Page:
The Affordable Housing and Healthy Communities Project is a collaborative effort with the City of Atlanta the 3Star Community Corporation, which includes Atlanta Public schools, Morehouse College of Medicine, Emory School of Public Health, The Westside Future Fund and many non-profits to stabilize a two-square mile neighborhood west of downtown Atlanta known as Historic West Atlanta. 3Star purchases and renovates historic small abandoned/blighted 4-16 unit apartment communities built between 1956 and 1965 in the West Atlanta area. The local elementary school that serves the West Atlanta families is Bethune Elementary and it is one of the worst performing schools in Georgia (ranked 1224/1233 of Georgia Elementary Schools). The Star-C service model of community stabilization through interconnecting affordable housing preservation, public health and education includes: free after-school and summer camps, affordable dental/primary physician care, and gardening plots for the resident families. CommunityWINS funding will help purchase vacant and abandoned apartment communities and renovate them into safe and decent affordable housing for the working families in the neighborhood. The initiative will include renovation components including code compliance and energy efficiency for 100 units. (250,000+ population)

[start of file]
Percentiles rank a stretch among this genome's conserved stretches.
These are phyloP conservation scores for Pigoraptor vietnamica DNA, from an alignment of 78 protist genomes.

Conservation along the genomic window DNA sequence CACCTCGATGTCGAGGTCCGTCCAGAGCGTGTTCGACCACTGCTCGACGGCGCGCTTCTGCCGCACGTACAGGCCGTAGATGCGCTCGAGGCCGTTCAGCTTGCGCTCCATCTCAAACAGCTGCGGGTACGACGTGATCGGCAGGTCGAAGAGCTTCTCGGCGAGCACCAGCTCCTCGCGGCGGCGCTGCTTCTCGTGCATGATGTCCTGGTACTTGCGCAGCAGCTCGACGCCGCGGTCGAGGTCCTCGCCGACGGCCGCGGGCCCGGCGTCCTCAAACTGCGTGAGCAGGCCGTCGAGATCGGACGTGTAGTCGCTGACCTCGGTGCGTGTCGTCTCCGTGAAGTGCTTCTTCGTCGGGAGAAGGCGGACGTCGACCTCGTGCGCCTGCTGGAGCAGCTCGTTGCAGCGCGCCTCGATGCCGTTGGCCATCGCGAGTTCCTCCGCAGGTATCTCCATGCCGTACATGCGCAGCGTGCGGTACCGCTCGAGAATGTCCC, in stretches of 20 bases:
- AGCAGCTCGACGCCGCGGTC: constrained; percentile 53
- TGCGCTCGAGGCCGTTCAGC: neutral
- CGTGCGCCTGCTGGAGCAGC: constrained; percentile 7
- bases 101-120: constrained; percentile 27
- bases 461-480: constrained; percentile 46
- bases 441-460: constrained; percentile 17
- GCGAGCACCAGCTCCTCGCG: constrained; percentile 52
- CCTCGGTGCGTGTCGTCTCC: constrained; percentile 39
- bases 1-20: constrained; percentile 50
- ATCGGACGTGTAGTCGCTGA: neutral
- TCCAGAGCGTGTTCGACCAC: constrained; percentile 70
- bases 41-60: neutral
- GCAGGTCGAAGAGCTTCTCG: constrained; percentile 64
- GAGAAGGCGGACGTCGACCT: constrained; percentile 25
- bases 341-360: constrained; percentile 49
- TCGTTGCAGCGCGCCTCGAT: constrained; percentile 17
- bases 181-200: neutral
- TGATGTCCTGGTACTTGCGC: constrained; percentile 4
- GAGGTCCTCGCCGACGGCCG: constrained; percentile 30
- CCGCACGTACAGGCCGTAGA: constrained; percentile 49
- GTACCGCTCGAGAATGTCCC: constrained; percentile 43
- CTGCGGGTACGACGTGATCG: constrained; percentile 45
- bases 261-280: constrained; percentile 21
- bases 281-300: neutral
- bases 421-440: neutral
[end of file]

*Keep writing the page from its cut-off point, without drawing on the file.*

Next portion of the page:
Santa Fe/MAKE Santa Fe ($50,000)

The DigiFab Youth Lab provides training in advanced manufacturing and digital fabrication techniques for underserved youth. This program empowers them to be smart, skilled workers for the next phase of American manufacturing and entrepreneurship. Funds will be used to extend the pilot curriculum in the local makerspace into a program that is capable of serving multiple cohorts simultaneously and can be replicated and adapted to other communities. Participants who complete the 12-week course of nearly 200 hours of training are ready for employment with businesses that use additive, extractive and CNC based equipment or related software and processes. Such employers range from small, bespoke manufacturers and artisans to large, established factories. Graduates of the program also learn design thinking, teamwork, emotional intelligence and other key soft skills that allow them to excel in the workplace, as well as in the larger community. (75,000-250,000 population)

Ithaca/Ithaca Downtown Business Improvement District ($50,000)